The Common Good

Celebrity, Identity, and Angelina Jolie's Medical Choice

On Tuesday, Angelina Jolie went public with the news that she had a preventative mastectomy and we can’t stop talking about her. It’s nothing new – talking about Angelina is an American pastime. We have opinions – strong opinions – about Brad and Jennifer and Billy Bob, about her international adoptions, her humanitarian causes, and sometimes we even talk about her movies. We enjoy loving and hating her in equal measure. She is a role model and an inspiration – or a seductress, home-wrecker, and self-serving bleeding heart. But it doesn’t matter which side of the great Angelina divide you inhabit, because Angelina lovers and haters are bound to her in the same way – as a focal point for identity.

Angelina Jolie in 2012, cinemafestival /
Angelina Jolie in 2012, cinemafestival /

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Okay, not the only focal point. But enthusiastic gossip and passionate opinions are signs that something powerful is happening at the level of identity. When you applaud Angelina as a good person or fine actress, you are literally identifying with her. By being her fan, you can help yourself to a serving of her identity, boosting your sense of being good and valuable. Maybe you even get a tattoo or have your lips plumped or consider adoption or become involved with refugee campaigns. She helps you become “someone” – not as big a “someone” as Angelina, of course, but someone, nevertheless, who is Good like her.

The same effect happens in reverse. When you condemn Angelina, you get an identity boost. By distancing yourself from her wickedness, you affirm your own goodness. You refuse to wear vials of blood around your neck, have an affair with someone else’s husband, or fake caring about humanitarian causes to boost your popularity. Why? Because you are a good person! And you know you are good because you are not like Angelina. So you see, whether you are an Angelina fan or an Angelina hater, your sense of yourself as good is achieved, at least in part, in relationship with her. That’s what explains the pleasure we feel when she gives us something really meaty to gossip about. Nothing thrills more than a good scandal because it provides a booster shot to our insecure sense of goodness.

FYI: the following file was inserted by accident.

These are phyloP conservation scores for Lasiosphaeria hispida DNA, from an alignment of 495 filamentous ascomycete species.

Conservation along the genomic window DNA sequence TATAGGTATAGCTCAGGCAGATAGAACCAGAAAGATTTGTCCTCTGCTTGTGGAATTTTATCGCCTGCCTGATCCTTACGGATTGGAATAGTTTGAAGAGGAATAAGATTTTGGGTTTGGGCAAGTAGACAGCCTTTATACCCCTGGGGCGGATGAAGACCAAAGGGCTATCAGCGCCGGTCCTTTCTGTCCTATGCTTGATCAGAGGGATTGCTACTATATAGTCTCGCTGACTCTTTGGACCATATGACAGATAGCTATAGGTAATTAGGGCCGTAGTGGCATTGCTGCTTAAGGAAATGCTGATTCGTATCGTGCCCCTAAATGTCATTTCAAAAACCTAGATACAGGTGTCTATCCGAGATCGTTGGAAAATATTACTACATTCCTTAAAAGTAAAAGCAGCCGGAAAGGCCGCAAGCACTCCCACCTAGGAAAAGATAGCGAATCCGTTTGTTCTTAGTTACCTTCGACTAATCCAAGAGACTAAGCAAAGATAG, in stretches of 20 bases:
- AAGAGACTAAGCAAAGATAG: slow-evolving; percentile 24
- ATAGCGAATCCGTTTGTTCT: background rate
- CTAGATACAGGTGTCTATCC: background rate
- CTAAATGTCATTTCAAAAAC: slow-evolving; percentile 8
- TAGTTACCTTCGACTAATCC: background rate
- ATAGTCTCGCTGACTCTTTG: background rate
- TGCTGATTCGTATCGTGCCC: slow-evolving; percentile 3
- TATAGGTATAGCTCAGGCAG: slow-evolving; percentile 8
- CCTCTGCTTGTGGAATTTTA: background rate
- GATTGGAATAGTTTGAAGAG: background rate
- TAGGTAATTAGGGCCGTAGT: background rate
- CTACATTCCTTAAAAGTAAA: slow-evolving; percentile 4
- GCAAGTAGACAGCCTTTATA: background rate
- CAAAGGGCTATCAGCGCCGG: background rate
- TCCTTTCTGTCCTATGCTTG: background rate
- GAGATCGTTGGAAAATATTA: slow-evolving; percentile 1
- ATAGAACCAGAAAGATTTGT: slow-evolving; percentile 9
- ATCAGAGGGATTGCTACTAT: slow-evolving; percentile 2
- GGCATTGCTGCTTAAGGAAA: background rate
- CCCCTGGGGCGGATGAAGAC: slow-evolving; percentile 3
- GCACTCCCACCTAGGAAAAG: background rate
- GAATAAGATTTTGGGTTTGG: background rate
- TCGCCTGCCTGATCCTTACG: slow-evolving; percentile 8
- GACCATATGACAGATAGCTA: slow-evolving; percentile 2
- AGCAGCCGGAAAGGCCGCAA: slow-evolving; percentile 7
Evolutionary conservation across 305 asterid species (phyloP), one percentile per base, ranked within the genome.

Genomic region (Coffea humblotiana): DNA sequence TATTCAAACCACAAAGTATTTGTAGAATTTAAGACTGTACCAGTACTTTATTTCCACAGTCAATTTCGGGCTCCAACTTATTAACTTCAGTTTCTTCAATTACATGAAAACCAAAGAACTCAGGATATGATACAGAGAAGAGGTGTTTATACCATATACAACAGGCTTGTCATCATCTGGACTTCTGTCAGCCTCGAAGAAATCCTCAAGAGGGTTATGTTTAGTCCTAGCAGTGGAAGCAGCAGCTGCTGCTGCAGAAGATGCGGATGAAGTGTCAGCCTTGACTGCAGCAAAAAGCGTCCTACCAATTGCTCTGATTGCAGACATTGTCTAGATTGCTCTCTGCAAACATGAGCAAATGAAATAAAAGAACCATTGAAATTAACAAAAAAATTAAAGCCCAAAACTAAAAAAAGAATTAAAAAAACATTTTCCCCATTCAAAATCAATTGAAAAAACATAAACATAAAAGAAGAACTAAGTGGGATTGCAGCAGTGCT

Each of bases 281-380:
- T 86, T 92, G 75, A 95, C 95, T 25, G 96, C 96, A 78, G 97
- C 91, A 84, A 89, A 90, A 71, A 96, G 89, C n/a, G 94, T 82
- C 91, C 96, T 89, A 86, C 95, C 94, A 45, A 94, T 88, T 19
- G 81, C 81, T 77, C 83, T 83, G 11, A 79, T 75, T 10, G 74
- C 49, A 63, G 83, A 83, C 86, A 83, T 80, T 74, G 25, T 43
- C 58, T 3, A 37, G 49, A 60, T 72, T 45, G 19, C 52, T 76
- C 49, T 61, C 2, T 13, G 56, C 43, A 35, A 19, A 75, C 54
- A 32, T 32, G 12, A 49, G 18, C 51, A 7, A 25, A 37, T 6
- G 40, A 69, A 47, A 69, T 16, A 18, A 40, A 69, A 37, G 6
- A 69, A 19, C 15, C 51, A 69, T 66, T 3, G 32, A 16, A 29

So when Angelina went public with her decision to have a mastectomy, what she called “My Medical Choice,” we couldn’t stop relating to her as a source of identity. Everyone is taking sides, as is our custom. Whether we applaud or condemn her decision, either way we are not seriously discussing the issue. Because when it comes to Angelina the celebrity, our major issue is always getting an identity boost from her. It was probably a bit naïve for her to think that we would react in any other way. She is not our friend, after all, not a “person” in any real sense. She is a “personage,” a distant but tantalizing figure who captures our imagination and invades our identities.

Many people are wondering if Angelina did the right thing. I’ve been asked it a few times in the last 24 hours and my family and friends know I don’t traffic in celebrity gossip very often! Yet they want to know what I think, and because I have not been either an Angelina fan or a hater, my reaction is subdued. I have nothing to win or lose by praising her or by trashing her, for that matter. I don’t feel scandalized or in a position to judge. She made a personal decision and because she’s a personage she went public with it; it’s as simple as that.

But if you are a woman facing the difficult medical decision to have a preventative mastectomy, and you are wondering what to think about Angelina’s decision, here’s what I’d suggest:

  • If you are a fan or a detractor, please seek advice elsewhere because the impact of her revelation on you is too problematic. You may over-identify and think that what’s good for Angelina is good for you. Or you may rebel and insist that you would never do what Angelina did just because she did it. Either way, you are not thinking clearly about what is right for YOU.
  • If Angelina gossip doesn’t do anything for you, then you can take her experience as a data point. You will be able to detect some hints of Angelina’s personality in her letter: that the death of her mother was a terrible loss, that her children are more important to her than her own body, and that she is the type of person who cannot bear to feel out of control. You will be able to see that all those factors influenced her decision and that different issues will influence yours.

Facing difficult medical conditions is never easy. If we can see through our Angelina love/hate daze, perhaps we can hear her words of advice without it being tainted by her celebrity:

“I want to encourage every woman, especially if you have a family history of breast or ovarian cancer, to seek out the information and medical experts who can help you through this aspect of your life, and to make your own informed choices.”

She recognizes that her choice is not for everyone. She hopes that all women at risk for breast or ovarian cancer get good advice and make their own informed choices. Not necessarily Angelina’s choices, but options that work for them. So do I, Angelina. So do we all.

Suzanne Ross blogs at the Raven Foundation, where she uses mimetic theory to provide social commentary on religion, politics, and pop culture. Follow Suzanne on Twitter @SuzanneRossRF.

Image: Angelina Jolie in 2012, cinemafestival /

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